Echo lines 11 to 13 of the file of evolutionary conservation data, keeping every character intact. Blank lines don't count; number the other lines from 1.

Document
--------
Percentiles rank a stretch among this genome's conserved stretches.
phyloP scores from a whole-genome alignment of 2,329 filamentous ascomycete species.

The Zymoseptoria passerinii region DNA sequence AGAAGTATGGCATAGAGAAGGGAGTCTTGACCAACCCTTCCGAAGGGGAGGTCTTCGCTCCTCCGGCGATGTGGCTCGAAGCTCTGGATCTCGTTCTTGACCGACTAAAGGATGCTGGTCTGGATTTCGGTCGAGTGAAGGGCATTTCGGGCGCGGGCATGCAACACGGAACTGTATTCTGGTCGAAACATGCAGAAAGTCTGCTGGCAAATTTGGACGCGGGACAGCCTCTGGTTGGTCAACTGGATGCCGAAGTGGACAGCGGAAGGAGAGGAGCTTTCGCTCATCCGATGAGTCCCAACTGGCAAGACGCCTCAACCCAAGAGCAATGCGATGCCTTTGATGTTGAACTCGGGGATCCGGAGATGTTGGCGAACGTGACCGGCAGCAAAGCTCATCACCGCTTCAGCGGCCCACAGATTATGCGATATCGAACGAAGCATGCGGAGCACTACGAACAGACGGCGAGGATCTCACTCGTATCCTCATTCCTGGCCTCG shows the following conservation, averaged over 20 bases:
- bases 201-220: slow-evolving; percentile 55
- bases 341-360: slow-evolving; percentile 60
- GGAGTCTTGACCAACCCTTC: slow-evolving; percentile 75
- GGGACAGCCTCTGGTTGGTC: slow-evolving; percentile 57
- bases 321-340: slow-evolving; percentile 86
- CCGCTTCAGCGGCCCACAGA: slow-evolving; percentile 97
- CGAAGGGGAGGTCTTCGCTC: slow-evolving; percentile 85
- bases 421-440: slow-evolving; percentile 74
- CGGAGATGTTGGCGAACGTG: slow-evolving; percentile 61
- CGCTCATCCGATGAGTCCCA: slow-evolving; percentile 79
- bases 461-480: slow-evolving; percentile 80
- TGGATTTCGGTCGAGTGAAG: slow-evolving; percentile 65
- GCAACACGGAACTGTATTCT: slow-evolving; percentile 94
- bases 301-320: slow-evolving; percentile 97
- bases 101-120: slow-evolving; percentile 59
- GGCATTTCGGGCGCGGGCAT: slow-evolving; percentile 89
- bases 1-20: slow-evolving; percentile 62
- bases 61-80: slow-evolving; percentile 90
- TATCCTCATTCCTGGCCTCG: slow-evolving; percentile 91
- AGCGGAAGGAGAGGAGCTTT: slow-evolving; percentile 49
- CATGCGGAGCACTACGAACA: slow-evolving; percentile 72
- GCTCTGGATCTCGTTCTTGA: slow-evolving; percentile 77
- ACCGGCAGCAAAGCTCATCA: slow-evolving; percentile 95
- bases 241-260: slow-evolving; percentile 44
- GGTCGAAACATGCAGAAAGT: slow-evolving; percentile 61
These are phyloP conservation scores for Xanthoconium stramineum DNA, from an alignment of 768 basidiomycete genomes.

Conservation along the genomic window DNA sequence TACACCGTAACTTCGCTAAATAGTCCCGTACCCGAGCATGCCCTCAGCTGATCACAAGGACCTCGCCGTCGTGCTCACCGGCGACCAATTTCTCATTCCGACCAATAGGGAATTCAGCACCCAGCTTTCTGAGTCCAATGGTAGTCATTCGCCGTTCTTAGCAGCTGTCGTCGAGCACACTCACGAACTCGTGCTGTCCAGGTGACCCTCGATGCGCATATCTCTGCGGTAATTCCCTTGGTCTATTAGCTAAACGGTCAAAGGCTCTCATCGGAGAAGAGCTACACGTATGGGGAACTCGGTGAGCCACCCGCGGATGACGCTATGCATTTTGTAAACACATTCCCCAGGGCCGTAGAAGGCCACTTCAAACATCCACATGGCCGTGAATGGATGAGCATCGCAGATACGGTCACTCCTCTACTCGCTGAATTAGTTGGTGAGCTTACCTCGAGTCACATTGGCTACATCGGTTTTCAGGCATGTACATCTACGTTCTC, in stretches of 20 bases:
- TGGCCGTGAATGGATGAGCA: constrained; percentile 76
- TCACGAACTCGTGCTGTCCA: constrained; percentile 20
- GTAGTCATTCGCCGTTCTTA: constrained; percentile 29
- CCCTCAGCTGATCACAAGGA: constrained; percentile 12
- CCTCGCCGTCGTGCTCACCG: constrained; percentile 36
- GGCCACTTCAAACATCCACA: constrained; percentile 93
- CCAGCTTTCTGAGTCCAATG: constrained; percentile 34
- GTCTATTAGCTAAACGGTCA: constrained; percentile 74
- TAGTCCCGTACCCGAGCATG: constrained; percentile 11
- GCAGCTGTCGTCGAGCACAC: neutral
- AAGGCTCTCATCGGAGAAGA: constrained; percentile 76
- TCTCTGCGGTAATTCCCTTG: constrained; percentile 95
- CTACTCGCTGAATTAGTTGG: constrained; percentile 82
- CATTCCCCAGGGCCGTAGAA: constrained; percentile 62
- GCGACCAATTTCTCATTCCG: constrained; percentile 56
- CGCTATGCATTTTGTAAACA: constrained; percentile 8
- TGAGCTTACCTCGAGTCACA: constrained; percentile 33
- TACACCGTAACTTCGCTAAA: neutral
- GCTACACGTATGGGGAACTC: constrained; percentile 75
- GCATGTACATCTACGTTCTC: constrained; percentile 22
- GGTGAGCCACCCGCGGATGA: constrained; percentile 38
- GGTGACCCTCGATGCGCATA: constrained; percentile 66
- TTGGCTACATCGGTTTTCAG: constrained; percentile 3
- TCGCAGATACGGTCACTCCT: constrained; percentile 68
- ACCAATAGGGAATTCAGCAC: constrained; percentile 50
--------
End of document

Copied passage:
- bases 421-440: slow-evolving; percentile 74
- CGGAGATGTTGGCGAACGTG: slow-evolving; percentile 61
- CGCTCATCCGATGAGTCCCA: slow-evolving; percentile 79